We at Moz custom-built the Keyword Explorer tool from the ground up to help streamline and improve how you discover and prioritize keywords. Keyword Explorer provides accurate monthly search volume data, an idea of how difficult it will be to rank for your keyword, estimated click-through rate, and a score representing your potential to rank. It also suggests related keywords for you to research. Because it cuts out a great deal of manual work and is free to try, we recommend starting there.
A quick and easy way to compare your product or service with similar ones on the market is to make a competition grid. Down the left side of a piece of paper, write the names of four or five products or services that compete with yours. To help you generate this list, think of what your customers would buy if they didn't buy your product or service.
In writing the summary and the presentation for the competitive analysis that I did for this collaborative note-taking app, the competitive analysis matrix helped me a lot. I drafted a document with all of the high-level takeaways from this analysis and answered all of the questions that were set as goals. For the presentation, I shared the document with the client, which helped both the client and me to finalize the features, the flows and the end requirements for the product.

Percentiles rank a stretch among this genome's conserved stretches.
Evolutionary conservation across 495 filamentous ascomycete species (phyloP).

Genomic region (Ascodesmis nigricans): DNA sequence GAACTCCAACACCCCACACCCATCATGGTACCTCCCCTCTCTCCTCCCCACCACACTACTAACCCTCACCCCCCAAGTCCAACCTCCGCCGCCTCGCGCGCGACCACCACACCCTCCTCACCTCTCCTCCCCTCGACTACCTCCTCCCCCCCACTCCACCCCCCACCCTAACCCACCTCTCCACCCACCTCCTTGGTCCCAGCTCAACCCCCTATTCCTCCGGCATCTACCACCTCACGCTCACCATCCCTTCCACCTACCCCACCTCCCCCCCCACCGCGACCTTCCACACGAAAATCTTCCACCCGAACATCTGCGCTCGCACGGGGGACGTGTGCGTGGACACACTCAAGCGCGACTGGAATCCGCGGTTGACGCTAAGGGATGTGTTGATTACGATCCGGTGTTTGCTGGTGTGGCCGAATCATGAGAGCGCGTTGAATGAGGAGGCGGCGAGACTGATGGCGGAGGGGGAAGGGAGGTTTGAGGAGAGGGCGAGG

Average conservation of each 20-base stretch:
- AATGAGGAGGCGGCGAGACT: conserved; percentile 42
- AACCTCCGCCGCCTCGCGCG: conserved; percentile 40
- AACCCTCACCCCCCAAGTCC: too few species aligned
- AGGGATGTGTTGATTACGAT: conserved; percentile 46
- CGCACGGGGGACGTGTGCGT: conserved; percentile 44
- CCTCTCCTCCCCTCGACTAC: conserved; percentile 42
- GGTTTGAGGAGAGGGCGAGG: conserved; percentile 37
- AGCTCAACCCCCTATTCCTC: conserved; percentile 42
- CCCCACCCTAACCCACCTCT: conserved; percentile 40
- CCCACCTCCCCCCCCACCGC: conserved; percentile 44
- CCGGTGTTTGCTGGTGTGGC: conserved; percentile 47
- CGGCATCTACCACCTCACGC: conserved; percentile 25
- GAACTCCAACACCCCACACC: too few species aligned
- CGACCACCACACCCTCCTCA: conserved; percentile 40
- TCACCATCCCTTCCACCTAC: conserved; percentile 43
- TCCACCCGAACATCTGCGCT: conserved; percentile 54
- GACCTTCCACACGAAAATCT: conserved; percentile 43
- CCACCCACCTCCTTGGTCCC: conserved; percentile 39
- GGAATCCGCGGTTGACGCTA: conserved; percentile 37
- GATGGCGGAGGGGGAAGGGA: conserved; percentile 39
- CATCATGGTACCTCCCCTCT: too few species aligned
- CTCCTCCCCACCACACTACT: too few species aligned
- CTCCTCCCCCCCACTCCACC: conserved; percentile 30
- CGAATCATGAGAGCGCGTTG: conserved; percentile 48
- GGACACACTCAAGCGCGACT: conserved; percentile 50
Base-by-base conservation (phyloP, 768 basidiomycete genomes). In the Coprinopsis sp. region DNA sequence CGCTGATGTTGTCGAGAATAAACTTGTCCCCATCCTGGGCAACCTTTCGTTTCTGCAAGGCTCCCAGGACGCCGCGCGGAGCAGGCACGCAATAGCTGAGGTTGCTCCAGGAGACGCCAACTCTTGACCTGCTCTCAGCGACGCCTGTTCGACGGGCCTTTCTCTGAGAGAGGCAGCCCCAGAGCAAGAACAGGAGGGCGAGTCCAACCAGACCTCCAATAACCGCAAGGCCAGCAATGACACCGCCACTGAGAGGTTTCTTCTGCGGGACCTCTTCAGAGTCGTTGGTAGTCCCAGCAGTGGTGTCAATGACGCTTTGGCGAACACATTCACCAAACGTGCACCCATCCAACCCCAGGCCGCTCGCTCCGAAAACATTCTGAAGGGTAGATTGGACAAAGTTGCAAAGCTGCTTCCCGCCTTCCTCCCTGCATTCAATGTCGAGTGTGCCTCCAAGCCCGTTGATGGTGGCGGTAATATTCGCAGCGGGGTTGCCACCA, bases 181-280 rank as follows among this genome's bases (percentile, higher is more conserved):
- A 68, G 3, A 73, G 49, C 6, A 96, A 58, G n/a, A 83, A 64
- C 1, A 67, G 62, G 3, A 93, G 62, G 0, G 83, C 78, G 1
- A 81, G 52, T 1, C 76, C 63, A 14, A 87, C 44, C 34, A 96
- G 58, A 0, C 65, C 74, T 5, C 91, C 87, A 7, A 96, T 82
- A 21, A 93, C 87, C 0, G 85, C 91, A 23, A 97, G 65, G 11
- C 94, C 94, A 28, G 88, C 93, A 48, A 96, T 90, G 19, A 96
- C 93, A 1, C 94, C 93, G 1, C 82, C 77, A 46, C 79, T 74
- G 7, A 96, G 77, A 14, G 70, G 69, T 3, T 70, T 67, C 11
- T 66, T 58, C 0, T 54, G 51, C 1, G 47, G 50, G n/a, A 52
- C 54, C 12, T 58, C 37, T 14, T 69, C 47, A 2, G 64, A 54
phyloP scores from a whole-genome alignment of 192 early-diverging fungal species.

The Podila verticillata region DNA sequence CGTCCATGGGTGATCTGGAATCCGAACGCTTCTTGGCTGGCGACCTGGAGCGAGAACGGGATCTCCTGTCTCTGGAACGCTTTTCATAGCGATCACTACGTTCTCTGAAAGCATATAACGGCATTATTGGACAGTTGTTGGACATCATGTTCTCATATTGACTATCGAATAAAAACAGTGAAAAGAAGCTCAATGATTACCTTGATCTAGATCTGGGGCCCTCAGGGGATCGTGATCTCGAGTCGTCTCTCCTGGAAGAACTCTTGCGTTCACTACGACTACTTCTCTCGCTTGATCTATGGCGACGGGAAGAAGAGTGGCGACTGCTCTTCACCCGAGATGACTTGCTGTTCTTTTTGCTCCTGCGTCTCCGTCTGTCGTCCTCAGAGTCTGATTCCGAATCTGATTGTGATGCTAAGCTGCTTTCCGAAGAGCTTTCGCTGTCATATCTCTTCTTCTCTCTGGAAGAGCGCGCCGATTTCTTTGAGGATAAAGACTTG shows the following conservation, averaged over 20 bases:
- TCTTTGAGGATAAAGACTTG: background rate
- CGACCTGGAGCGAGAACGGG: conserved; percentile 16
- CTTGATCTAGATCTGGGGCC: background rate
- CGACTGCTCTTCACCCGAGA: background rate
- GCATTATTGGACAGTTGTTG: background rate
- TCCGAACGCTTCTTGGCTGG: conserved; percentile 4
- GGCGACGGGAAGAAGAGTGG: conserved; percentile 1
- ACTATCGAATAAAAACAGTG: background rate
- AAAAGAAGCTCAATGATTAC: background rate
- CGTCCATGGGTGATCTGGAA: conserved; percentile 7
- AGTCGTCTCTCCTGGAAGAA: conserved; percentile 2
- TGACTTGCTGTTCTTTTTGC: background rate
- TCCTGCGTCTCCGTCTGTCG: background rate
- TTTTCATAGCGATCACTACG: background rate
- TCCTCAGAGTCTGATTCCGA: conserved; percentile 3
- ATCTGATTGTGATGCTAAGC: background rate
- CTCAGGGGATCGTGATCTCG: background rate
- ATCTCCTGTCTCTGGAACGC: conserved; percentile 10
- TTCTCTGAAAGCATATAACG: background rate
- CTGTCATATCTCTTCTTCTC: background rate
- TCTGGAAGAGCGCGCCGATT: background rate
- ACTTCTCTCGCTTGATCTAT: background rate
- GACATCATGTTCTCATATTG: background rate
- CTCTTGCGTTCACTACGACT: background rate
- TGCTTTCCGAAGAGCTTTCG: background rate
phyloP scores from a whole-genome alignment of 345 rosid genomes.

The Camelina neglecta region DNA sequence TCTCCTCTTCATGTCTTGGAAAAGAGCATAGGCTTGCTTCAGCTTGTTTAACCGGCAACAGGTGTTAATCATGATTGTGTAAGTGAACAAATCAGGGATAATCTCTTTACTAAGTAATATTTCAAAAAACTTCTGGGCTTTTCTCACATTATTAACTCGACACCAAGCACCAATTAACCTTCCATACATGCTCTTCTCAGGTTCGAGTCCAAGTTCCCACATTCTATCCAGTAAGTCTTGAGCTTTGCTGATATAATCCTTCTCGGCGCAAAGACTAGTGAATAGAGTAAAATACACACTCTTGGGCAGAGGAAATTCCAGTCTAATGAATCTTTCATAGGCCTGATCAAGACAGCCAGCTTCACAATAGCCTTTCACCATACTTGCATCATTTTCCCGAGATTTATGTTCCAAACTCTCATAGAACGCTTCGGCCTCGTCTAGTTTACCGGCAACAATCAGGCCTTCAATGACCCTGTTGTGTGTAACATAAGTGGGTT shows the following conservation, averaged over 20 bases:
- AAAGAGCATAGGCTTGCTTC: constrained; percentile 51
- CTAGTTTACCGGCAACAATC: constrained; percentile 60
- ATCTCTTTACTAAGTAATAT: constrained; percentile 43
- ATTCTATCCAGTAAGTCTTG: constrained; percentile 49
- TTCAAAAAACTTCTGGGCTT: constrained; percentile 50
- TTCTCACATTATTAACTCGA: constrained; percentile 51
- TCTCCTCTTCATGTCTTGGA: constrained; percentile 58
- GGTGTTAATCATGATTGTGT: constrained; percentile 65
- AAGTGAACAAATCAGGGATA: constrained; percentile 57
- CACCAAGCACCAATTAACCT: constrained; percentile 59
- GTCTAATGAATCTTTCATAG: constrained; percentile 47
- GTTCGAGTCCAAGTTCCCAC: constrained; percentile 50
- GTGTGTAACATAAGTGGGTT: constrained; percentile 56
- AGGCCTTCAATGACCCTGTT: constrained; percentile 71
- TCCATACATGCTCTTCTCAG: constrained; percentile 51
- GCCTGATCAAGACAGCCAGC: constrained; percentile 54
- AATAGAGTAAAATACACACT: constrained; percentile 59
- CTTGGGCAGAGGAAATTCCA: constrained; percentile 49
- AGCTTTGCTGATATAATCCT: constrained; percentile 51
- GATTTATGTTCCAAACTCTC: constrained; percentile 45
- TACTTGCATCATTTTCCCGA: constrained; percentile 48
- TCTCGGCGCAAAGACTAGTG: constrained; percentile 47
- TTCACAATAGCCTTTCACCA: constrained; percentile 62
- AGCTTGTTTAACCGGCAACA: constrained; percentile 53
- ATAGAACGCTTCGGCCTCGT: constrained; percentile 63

A transactional sales approach to customer acquisition is best for products with a higher average selling price (ASP) then self-service solutions. Customers expect to see a demo, or even try the product. In fact, when customers are paying more, they expect more hand-holding throughout the process. While this can drive up organizational costs and complexity for a SaaS vendor, it can yield significant revenues and long-term customer loyalty. For this approach, companies need to optimize their sales, marketing, and support in a way that allows them to build a relationship with the customer over the customer lifetime. Most SaaS companies fall under this category.
Let’s start with an easy one: target the areas your business serves. If your restaurant has one location in Chicago, set your search campaigns to only show to searchers in and around Chicago! If you’re an ecommerce site that serves the Pacific Northwest, don’t show your ads outside of Washington, Oregon, Idaho, Montana, and Wyoming. This is the most basic way to ensure that you’re not wasting clicks – and money – on consumers who can’t convert.
Of course, many small businesses don’t have the time or expertise to run tests on the successes and failures of their PPC campaigns. This is why simplified tools that use complex machine learning to do the testing for you are so helpful to manage PPC for small businesses. If you’re a small business owner and want to take it on yourself though, follow the winning strategies above to get started on the right track!
SEO competitive analysis is critical because it gives data about which tactics are working in the industry we are in and what we will need to do to start improving our keyword rankings. The insights gained from this analysis help us understand which tasks we should prioritize and it shapes the way we build out our campaigns. By seeing where our competitors are strongest and weakest, we can determine how difficult it will be to outperform them and the amount of resources that it will take to do so.